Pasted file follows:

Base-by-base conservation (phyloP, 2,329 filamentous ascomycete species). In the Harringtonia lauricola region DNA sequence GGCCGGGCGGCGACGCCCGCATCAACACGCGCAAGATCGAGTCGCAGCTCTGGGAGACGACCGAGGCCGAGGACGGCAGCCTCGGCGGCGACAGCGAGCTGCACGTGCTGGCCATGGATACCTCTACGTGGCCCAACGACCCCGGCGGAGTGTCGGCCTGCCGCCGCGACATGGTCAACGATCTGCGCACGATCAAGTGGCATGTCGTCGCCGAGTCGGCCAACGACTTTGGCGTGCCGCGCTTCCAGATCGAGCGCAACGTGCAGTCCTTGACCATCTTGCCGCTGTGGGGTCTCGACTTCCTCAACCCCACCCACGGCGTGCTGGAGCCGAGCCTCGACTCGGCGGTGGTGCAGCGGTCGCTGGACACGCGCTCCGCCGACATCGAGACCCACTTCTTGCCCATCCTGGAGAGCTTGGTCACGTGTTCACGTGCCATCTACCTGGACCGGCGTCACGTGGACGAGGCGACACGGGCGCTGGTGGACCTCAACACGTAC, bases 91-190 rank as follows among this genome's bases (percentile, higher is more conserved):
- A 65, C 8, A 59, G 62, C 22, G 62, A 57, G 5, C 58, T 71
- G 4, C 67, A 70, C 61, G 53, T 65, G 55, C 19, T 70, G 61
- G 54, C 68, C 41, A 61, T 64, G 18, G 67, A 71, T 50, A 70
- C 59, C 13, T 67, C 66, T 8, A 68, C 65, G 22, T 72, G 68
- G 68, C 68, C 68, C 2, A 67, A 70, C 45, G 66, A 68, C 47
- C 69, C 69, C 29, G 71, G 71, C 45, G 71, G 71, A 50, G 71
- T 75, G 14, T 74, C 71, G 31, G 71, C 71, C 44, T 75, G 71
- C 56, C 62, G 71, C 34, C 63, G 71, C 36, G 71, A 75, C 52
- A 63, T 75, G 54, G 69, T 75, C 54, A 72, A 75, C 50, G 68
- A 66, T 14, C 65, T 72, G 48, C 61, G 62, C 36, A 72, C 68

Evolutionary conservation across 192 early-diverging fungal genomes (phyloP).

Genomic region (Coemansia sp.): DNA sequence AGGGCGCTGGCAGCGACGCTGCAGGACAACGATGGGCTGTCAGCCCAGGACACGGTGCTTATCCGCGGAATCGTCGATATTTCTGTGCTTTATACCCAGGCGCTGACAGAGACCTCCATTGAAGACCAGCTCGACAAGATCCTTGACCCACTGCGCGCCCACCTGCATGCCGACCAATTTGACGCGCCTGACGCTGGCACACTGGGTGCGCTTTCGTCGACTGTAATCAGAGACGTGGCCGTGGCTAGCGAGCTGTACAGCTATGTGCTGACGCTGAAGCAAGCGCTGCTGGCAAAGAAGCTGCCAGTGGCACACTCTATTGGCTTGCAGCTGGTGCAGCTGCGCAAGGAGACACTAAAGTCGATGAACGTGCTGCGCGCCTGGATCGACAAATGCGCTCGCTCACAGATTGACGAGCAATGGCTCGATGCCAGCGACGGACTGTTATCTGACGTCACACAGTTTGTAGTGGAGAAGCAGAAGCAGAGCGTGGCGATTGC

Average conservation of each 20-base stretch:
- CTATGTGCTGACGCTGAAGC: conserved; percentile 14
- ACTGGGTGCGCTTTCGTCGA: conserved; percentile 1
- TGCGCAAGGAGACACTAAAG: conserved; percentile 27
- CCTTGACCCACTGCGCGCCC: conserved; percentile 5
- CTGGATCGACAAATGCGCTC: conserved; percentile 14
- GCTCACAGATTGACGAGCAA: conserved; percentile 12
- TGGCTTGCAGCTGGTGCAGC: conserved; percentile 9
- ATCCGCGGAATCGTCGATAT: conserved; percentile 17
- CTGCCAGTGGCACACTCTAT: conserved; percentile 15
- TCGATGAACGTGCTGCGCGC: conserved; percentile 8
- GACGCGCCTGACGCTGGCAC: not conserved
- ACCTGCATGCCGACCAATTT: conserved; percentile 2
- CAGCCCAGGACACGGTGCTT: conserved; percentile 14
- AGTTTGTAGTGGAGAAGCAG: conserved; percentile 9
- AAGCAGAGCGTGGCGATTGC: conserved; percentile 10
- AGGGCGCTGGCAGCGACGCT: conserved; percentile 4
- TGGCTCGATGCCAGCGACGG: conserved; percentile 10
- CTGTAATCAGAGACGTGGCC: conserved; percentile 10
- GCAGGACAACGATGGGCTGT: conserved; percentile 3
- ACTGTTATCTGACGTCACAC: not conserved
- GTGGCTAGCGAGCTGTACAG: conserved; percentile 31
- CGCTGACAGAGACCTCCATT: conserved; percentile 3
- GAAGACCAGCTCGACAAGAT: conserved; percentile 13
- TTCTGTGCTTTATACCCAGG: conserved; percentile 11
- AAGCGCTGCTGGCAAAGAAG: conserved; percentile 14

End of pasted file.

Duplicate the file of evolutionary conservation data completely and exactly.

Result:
Base-by-base conservation (phyloP, 2,329 filamentous ascomycete species). In the Harringtonia lauricola region DNA sequence GGCCGGGCGGCGACGCCCGCATCAACACGCGCAAGATCGAGTCGCAGCTCTGGGAGACGACCGAGGCCGAGGACGGCAGCCTCGGCGGCGACAGCGAGCTGCACGTGCTGGCCATGGATACCTCTACGTGGCCCAACGACCCCGGCGGAGTGTCGGCCTGCCGCCGCGACATGGTCAACGATCTGCGCACGATCAAGTGGCATGTCGTCGCCGAGTCGGCCAACGACTTTGGCGTGCCGCGCTTCCAGATCGAGCGCAACGTGCAGTCCTTGACCATCTTGCCGCTGTGGGGTCTCGACTTCCTCAACCCCACCCACGGCGTGCTGGAGCCGAGCCTCGACTCGGCGGTGGTGCAGCGGTCGCTGGACACGCGCTCCGCCGACATCGAGACCCACTTCTTGCCCATCCTGGAGAGCTTGGTCACGTGTTCACGTGCCATCTACCTGGACCGGCGTCACGTGGACGAGGCGACACGGGCGCTGGTGGACCTCAACACGTAC, bases 91-190 rank as follows among this genome's bases (percentile, higher is more conserved):
- A 65, C 8, A 59, G 62, C 22, G 62, A 57, G 5, C 58, T 71
- G 4, C 67, A 70, C 61, G 53, T 65, G 55, C 19, T 70, G 61
- G 54, C 68, C 41, A 61, T 64, G 18, G 67, A 71, T 50, A 70
- C 59, C 13, T 67, C 66, T 8, A 68, C 65, G 22, T 72, G 68
- G 68, C 68, C 68, C 2, A 67, A 70, C 45, G 66, A 68, C 47
- C 69, C 69, C 29, G 71, G 71, C 45, G 71, G 71, A 50, G 71
- T 75, G 14, T 74, C 71, G 31, G 71, C 71, C 44, T 75, G 71
- C 56, C 62, G 71, C 34, C 63, G 71, C 36, G 71, A 75, C 52
- A 63, T 75, G 54, G 69, T 75, C 54, A 72, A 75, C 50, G 68
- A 66, T 14, C 65, T 72, G 48, C 61, G 62, C 36, A 72, C 68

Evolutionary conservation across 192 early-diverging fungal genomes (phyloP).

Genomic region (Coemansia sp.): DNA sequence AGGGCGCTGGCAGCGACGCTGCAGGACAACGATGGGCTGTCAGCCCAGGACACGGTGCTTATCCGCGGAATCGTCGATATTTCTGTGCTTTATACCCAGGCGCTGACAGAGACCTCCATTGAAGACCAGCTCGACAAGATCCTTGACCCACTGCGCGCCCACCTGCATGCCGACCAATTTGACGCGCCTGACGCTGGCACACTGGGTGCGCTTTCGTCGACTGTAATCAGAGACGTGGCCGTGGCTAGCGAGCTGTACAGCTATGTGCTGACGCTGAAGCAAGCGCTGCTGGCAAAGAAGCTGCCAGTGGCACACTCTATTGGCTTGCAGCTGGTGCAGCTGCGCAAGGAGACACTAAAGTCGATGAACGTGCTGCGCGCCTGGATCGACAAATGCGCTCGCTCACAGATTGACGAGCAATGGCTCGATGCCAGCGACGGACTGTTATCTGACGTCACACAGTTTGTAGTGGAGAAGCAGAAGCAGAGCGTGGCGATTGC

Average conservation of each 20-base stretch:
- CTATGTGCTGACGCTGAAGC: conserved; percentile 14
- ACTGGGTGCGCTTTCGTCGA: conserved; percentile 1
- TGCGCAAGGAGACACTAAAG: conserved; percentile 27
- CCTTGACCCACTGCGCGCCC: conserved; percentile 5
- CTGGATCGACAAATGCGCTC: conserved; percentile 14
- GCTCACAGATTGACGAGCAA: conserved; percentile 12
- TGGCTTGCAGCTGGTGCAGC: conserved; percentile 9
- ATCCGCGGAATCGTCGATAT: conserved; percentile 17
- CTGCCAGTGGCACACTCTAT: conserved; percentile 15
- TCGATGAACGTGCTGCGCGC: conserved; percentile 8
- GACGCGCCTGACGCTGGCAC: not conserved
- ACCTGCATGCCGACCAATTT: conserved; percentile 2
- CAGCCCAGGACACGGTGCTT: conserved; percentile 14
- AGTTTGTAGTGGAGAAGCAG: conserved; percentile 9
- AAGCAGAGCGTGGCGATTGC: conserved; percentile 10
- AGGGCGCTGGCAGCGACGCT: conserved; percentile 4
- TGGCTCGATGCCAGCGACGG: conserved; percentile 10
- CTGTAATCAGAGACGTGGCC: conserved; percentile 10
- GCAGGACAACGATGGGCTGT: conserved; percentile 3
- ACTGTTATCTGACGTCACAC: not conserved
- GTGGCTAGCGAGCTGTACAG: conserved; percentile 31
- CGCTGACAGAGACCTCCATT: conserved; percentile 3
- GAAGACCAGCTCGACAAGAT: conserved; percentile 13
- TTCTGTGCTTTATACCCAGG: conserved; percentile 11
- AAGCGCTGCTGGCAAAGAAG: conserved; percentile 14